Now that we have context on the nature of evolution in sport, let’s apply this to strength sports. In strongman we often see a few different variations of technique on different events like pressing medleys or loading events where the rules are relatively open ended. In weightlifting there are many different grip widths, stances and catching techniques that have been developed and evolved over time as well. These things are all very commonplace now and relatively accepted. This begs the question, why is there still such archaic criticism of different techniques in powerlifting? The rules of procedure in completing a lift in competition are understood and known all over the world but when someone has developed a way to complete these lifts more efficiently than their competitors in some form or fashion, criticism rains down like a plague of locusts all over the inter-webs.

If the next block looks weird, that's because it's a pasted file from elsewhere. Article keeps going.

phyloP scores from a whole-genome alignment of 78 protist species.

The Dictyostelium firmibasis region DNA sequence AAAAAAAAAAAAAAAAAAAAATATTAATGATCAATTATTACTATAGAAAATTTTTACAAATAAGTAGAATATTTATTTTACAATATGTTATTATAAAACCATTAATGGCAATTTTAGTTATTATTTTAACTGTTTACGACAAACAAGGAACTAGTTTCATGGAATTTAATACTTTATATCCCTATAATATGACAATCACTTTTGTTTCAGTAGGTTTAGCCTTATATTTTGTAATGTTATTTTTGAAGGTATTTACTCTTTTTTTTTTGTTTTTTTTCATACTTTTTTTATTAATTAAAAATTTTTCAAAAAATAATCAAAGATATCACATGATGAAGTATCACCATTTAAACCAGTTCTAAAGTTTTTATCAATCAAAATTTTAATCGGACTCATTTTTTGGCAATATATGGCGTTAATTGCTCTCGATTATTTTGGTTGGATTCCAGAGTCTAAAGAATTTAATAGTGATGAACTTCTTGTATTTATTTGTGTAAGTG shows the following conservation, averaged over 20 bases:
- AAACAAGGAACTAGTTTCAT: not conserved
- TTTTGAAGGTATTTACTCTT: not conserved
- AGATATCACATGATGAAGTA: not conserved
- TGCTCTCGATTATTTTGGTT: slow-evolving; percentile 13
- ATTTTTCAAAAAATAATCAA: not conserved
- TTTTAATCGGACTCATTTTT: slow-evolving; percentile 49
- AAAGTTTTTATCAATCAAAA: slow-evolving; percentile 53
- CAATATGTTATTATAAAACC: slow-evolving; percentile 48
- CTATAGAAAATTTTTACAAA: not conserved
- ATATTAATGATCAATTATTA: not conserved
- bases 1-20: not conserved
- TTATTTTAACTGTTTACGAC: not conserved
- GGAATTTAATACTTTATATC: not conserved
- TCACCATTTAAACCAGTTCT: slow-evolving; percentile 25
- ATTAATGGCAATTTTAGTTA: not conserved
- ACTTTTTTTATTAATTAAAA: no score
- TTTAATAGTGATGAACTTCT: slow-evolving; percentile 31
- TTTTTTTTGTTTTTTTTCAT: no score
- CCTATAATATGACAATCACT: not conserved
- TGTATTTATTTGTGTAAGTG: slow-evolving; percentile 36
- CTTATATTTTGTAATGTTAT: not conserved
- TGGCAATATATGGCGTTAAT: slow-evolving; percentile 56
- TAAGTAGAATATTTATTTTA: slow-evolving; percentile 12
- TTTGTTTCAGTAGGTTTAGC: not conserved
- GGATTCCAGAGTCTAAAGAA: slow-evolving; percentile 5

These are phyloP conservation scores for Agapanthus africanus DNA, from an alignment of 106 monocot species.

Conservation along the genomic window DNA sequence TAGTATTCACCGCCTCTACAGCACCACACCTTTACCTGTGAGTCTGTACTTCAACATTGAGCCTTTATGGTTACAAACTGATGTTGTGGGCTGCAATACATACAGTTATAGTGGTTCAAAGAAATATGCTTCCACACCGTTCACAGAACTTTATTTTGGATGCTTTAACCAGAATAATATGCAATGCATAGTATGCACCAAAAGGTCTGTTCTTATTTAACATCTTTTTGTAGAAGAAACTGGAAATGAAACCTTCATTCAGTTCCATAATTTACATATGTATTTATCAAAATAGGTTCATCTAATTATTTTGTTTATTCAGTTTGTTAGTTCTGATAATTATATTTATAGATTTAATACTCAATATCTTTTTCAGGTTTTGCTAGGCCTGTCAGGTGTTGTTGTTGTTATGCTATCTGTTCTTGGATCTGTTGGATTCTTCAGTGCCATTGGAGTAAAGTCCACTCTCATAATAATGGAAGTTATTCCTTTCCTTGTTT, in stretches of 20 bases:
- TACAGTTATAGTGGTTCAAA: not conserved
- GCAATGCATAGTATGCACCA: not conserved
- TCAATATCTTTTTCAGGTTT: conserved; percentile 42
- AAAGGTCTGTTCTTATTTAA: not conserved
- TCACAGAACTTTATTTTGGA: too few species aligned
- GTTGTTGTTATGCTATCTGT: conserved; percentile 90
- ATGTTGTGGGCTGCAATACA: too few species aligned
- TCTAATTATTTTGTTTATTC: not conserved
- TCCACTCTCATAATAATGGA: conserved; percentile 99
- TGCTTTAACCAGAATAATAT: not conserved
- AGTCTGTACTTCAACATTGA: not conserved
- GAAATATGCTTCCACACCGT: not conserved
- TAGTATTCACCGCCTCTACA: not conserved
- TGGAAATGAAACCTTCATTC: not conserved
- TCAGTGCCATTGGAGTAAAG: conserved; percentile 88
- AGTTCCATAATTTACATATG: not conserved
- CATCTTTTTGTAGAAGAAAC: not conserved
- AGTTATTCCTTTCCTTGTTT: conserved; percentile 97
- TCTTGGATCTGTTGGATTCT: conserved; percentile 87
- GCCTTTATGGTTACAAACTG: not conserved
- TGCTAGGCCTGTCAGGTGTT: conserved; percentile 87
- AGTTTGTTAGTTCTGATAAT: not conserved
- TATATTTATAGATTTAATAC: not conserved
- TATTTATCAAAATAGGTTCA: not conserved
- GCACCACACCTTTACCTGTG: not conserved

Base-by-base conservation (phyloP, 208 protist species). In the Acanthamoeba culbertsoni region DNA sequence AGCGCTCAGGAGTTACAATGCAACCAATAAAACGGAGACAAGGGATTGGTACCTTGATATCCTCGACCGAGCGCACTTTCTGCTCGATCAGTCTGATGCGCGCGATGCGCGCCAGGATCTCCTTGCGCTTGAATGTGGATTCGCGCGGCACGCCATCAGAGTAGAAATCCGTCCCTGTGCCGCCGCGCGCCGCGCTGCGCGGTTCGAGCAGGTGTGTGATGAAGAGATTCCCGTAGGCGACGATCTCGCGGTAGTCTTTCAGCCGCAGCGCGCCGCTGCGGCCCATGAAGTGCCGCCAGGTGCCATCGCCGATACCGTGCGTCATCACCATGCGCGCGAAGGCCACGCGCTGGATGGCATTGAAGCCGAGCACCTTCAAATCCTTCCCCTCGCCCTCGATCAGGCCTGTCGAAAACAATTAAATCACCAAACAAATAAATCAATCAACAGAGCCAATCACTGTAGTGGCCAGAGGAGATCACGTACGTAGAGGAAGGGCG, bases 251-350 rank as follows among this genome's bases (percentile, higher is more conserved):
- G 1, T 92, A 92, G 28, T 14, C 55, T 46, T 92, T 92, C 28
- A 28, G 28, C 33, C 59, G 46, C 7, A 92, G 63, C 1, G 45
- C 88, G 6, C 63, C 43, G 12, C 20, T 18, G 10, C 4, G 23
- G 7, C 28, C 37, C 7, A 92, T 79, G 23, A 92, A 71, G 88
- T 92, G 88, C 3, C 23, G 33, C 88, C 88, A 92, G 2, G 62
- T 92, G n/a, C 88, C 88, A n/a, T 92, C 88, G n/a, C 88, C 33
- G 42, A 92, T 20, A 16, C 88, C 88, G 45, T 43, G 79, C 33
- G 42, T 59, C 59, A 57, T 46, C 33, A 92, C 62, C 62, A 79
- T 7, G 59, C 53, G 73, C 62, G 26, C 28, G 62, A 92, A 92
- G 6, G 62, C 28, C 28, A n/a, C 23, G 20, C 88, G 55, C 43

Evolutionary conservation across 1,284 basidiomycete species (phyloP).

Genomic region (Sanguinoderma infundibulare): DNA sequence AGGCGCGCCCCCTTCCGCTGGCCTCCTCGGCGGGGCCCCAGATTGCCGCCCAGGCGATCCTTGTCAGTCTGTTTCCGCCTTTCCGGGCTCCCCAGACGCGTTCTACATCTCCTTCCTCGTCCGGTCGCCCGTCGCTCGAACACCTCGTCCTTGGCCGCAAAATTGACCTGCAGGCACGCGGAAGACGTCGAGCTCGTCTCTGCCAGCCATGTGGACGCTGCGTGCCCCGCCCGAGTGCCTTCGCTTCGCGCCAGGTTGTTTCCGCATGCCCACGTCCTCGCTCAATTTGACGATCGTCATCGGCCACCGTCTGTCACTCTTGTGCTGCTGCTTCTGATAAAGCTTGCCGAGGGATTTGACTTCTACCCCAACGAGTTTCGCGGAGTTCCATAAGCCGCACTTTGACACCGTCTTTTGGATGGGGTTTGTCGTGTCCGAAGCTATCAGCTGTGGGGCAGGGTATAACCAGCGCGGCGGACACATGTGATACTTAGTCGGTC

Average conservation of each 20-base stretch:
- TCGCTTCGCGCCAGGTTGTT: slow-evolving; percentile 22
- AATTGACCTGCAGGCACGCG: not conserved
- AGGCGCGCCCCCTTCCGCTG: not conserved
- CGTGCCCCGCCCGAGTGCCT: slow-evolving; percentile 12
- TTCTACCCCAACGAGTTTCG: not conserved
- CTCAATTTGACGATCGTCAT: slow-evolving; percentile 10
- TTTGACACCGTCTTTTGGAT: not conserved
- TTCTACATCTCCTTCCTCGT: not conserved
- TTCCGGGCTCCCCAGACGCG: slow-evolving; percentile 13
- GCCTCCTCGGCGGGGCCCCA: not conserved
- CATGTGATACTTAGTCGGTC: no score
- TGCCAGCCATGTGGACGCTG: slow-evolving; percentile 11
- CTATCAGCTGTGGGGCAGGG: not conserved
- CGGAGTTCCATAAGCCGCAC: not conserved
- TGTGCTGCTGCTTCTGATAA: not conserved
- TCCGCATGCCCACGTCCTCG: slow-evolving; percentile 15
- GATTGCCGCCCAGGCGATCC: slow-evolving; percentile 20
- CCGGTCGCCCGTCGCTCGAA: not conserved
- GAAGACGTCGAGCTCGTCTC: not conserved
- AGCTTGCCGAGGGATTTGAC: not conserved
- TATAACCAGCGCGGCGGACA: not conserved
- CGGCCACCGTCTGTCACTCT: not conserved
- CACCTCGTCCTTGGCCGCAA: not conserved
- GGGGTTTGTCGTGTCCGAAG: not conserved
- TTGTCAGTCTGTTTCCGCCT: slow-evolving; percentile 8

There are many lifting purists that are quick to discredit things like sumo deadlifts (especially super wide), high arches on bench press or squats with a wider stance than normal. Of course, the equipped versus minimally equipped (referred to as “raw” by some) debates fall into this to some degree as well. We see it all over public forums where lifting is being shared or discussed. A recent example of this was the 242 all-time deadlift record being broken by Yuriy Belkin lifting 420kg@103kg. One of the first comments on this incredible feat was discrediting it for not being conventional.

Another terrific example is a record-setting bench press by Shao Chu in the IPF. Just listen to how even the announcers are appalled by this completely legal lift for no reasonable explanation.  Jealousy perhaps?